The Associated Press is now reporting that the coal ash spill into a North Carolina river is now the subject of a federal investigation.
The spill, which was discovered on February 2nd, resulted in tons of toxic materials seeping into the nearby Dan River. Somehow the coal ash had managed to escape a Duke Energy containment basin. The company waited nearly two days to inform the public.
Federal prosecutors have stated that a federal grand jury in Raleigh, N.C. is currently investigating the case.
In the aftermath of the coal ash spill both North Carolina regulators and Duke Energy have been served subpoenas by the U.S. attorneys office.
The L.A. Times was able to view the contents of the subpoena on Thursday and have said that the document includes thirteen separate requests for the Department of Environment and Natural Resources to hand over documents related to the spill.
The Times said this includes all emails, memos and other recorded information about, "discharges or seepages from any coal ash pond".
— organizerx (@organizerx) February 8, 2014
The subpoena also requested the state agency’s records of its involvement with Duke Energy going as far back as 2010.
Duke Energy received a subpoena on Monday as well according to spokesperson Thomas C. Williams. Williams declined to comment on the contents of the subpoena, saying that the information was confidential.
Both Duke Energy and the Department of Environment and Natural Resources have stated that the organizations fully intend to comply with the wishes of investigators and have offered their full cooperation.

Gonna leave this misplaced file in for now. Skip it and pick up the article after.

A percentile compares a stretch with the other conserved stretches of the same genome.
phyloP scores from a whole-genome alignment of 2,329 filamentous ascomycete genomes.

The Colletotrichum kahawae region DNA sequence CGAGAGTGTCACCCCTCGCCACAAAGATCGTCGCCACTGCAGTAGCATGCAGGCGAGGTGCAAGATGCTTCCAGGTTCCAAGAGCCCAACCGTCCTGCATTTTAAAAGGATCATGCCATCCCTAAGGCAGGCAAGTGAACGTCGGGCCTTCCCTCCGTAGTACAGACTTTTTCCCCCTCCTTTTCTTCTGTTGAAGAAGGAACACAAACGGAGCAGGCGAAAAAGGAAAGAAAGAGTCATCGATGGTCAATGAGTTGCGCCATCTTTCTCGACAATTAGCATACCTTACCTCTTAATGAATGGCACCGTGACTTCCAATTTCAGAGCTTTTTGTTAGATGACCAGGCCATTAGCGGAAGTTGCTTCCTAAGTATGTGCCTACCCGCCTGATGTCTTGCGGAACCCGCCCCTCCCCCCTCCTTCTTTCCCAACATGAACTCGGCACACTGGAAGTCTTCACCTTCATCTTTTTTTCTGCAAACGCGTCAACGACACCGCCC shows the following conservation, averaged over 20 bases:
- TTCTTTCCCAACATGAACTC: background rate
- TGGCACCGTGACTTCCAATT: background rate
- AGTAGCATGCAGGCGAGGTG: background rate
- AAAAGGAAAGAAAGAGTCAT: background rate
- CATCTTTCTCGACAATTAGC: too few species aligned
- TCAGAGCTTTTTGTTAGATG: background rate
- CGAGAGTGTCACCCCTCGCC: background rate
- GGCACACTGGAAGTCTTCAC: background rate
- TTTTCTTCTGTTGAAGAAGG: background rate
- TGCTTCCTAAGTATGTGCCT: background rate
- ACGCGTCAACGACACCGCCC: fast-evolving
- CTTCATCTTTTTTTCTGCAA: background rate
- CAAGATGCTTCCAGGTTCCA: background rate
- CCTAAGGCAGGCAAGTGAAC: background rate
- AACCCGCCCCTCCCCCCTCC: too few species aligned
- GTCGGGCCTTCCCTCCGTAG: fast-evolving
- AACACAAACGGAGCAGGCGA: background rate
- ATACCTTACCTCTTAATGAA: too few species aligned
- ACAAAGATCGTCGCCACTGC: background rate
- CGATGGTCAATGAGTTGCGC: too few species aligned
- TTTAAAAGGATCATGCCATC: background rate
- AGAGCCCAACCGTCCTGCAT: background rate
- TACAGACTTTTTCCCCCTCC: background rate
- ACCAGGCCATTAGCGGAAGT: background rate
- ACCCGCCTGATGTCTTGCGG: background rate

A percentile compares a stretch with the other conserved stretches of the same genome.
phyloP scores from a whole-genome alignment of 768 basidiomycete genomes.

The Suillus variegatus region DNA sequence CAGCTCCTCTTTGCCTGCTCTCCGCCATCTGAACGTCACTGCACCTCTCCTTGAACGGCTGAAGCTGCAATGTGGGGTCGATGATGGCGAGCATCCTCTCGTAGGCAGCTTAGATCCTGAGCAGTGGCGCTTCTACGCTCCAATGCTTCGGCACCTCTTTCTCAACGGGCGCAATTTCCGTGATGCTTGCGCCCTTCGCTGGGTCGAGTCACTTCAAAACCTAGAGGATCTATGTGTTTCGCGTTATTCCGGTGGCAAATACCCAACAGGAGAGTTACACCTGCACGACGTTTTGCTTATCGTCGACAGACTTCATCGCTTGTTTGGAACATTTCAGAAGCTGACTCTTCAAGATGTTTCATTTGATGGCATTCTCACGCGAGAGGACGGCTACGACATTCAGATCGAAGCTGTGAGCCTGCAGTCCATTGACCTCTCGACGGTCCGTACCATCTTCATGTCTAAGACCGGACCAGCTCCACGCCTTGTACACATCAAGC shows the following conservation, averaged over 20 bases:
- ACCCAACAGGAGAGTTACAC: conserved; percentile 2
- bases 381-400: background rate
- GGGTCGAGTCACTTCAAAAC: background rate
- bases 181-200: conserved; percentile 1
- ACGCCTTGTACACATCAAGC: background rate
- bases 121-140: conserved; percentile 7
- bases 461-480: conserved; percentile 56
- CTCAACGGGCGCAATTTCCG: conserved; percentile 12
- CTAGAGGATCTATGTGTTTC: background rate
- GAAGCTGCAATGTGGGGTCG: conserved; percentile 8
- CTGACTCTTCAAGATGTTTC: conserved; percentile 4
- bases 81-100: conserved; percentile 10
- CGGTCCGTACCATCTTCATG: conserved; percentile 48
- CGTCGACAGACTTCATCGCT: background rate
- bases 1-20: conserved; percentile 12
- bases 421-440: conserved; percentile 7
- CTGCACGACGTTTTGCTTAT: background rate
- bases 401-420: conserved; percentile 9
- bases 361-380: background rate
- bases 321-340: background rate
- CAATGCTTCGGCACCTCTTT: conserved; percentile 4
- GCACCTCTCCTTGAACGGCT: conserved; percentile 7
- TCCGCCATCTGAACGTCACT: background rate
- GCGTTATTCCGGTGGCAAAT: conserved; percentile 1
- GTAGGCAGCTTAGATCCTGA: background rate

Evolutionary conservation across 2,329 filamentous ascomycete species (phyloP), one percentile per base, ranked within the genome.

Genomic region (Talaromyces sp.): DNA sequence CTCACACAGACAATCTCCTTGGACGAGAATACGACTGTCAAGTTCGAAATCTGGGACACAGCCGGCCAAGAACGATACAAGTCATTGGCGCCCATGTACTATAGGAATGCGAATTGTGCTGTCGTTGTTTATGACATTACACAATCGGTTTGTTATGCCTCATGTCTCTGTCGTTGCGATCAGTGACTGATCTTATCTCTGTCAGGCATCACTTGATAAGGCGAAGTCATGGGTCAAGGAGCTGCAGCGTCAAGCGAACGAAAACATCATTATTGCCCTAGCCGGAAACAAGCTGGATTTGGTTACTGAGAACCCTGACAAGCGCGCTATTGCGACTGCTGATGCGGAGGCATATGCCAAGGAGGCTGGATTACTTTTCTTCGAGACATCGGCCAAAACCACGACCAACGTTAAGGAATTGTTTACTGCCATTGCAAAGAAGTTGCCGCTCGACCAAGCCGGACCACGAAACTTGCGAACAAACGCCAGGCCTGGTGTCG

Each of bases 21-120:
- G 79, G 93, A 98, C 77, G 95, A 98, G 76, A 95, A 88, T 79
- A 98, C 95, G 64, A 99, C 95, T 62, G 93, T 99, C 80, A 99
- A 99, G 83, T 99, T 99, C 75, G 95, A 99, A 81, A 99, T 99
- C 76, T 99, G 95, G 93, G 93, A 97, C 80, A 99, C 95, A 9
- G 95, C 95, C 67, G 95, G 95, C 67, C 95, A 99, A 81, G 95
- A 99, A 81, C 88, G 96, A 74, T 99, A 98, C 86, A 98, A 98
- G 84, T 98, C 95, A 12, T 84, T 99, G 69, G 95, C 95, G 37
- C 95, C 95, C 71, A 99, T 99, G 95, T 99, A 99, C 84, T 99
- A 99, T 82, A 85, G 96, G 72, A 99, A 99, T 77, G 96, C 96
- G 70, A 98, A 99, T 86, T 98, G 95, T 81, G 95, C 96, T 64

As of right now, the investigation is criminal in nature, with the spill said to be the result of a felony offense. The exact offense or target of the criminal investigation is not known at this time.
It has been revealed that water contamination may be older than the most recent spill. In fact the Waterkeeper Alliance has attempted to sue Duke Energy in the past over suspected contamination. Peter Harrison, a lawyer who has represented the Waterkeeper Alliance, says that it’s very likely the company has been contaminating water in the surrounding area for years.
"The day of reckoning has come," Harrison says. "It's high time this activity by the state is examined through a criminal lens, because this is criminal behavior."
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